Preventing Vexation and Woe: DNS Fundamentals, Part 2 - Page 2
No, this isn't a black-tie diplomatic event, sorry. This is the official term for registering your public name server so that the Internet can find it. You need to own a domain name and a static, routable IP. First get your DNS server installed, configured, and thoroughly tested, then register it using the FQDN of your nameserver and the IP address. This puts your name server into the Verisign Global Registry. Many domain name registrars, ISPs, and DNS service providers offer name server registration. Be sure to check with your ISP's hostmaster for possible conflicts. There's no need to register a private, internal name server.
Resource records are the foundation of DNS; everything about a domain or a host is recorded in resource records. A (address) records are the most commonly queried RR. An A record maps a given hostname, which is called a label, to an IP address. An A record must point to a single address only. Multiple labels 7can be assigned to the same IP; just be sure to give each one its own line. Multiple IPs can also be given to the same label; again, each gets its own line. An increasing number of Web sites no longer require the 'www' prefix:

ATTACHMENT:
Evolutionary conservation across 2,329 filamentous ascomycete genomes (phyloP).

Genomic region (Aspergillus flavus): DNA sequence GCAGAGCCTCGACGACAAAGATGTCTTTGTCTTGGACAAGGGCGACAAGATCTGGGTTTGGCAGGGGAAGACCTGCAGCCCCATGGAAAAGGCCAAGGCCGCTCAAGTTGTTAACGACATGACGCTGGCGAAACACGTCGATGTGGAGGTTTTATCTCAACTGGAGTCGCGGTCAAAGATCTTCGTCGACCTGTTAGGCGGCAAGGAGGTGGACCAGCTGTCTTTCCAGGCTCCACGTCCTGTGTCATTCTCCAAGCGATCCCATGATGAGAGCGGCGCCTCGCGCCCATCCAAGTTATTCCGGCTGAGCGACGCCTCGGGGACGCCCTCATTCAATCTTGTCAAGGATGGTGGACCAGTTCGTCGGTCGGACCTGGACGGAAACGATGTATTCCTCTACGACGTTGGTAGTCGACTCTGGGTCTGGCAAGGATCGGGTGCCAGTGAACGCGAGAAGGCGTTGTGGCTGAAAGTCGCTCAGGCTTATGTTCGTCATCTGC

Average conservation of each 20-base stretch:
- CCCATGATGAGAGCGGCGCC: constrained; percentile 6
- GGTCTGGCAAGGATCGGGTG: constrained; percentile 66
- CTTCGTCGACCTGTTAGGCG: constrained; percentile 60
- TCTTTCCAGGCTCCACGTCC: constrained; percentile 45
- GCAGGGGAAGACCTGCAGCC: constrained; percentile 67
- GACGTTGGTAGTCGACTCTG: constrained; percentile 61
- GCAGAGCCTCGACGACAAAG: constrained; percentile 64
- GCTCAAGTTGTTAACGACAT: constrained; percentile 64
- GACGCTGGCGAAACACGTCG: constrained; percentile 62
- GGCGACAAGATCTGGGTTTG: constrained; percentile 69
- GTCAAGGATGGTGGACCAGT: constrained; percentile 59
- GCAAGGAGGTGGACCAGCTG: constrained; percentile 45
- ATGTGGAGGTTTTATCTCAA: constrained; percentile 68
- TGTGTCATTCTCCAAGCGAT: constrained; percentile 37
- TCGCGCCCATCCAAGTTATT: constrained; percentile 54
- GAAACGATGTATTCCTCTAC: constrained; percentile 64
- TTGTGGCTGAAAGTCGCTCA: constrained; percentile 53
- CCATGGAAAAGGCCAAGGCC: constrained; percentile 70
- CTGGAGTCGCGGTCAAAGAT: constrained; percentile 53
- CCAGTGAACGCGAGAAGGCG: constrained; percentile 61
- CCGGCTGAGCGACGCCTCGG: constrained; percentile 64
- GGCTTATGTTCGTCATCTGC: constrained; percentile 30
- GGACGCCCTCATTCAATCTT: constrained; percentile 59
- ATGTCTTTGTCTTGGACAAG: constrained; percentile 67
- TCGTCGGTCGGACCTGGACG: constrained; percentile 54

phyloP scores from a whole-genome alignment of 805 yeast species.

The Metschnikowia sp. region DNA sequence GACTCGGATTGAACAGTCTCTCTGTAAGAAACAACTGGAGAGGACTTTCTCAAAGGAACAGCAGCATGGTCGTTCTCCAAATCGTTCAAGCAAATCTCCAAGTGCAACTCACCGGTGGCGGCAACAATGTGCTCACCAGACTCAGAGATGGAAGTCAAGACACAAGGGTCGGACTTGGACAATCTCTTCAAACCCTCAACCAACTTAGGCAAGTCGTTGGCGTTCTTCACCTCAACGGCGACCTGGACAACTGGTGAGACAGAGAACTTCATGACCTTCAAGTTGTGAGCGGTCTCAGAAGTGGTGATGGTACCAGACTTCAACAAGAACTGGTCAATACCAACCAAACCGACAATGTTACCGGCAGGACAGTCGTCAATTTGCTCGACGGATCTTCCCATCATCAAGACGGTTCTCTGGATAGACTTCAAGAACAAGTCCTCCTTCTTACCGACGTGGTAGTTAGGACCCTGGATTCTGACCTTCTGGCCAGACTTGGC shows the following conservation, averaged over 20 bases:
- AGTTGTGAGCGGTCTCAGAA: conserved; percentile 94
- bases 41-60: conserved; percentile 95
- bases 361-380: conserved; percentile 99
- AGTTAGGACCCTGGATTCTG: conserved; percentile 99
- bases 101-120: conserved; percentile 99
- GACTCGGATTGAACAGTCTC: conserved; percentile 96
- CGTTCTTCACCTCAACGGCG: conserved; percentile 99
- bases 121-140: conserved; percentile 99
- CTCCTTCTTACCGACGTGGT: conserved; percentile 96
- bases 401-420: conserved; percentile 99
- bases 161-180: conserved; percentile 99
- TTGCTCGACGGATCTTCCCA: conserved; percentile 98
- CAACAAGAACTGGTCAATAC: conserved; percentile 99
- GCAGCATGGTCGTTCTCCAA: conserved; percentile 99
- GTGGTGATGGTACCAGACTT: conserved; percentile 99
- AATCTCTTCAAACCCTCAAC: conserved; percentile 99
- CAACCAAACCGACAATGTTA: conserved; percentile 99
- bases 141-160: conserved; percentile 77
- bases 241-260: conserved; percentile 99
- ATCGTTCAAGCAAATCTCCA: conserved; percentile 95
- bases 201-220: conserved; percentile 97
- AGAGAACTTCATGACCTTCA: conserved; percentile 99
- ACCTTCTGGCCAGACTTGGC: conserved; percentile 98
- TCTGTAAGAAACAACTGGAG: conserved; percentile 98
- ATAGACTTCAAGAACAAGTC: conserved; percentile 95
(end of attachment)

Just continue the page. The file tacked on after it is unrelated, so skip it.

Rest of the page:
On the other hand, some admins forget the A record specifiying 'www'. In this case, Web surfers who do use the 'www' prefix get an error message and do not reach the site. This stuff ain't magic -- computers are completely literal and must be told exactly what to do.
Perhaps there are multiple servers for load balancing or round robin DNS:
Canonical names are simply aliases pointing to A records:
A CNAME must point only to a hostname with a valid A record. The advantage is when you need to change the IP, only one record needs to be changed. The disadvantage is that it forces an extra query -- two hits to get to a CNAME instead of one for an A record. I prefer making more A records. Changing IPs should be a relatively rare occurence -- why create a performance hit for daily operations?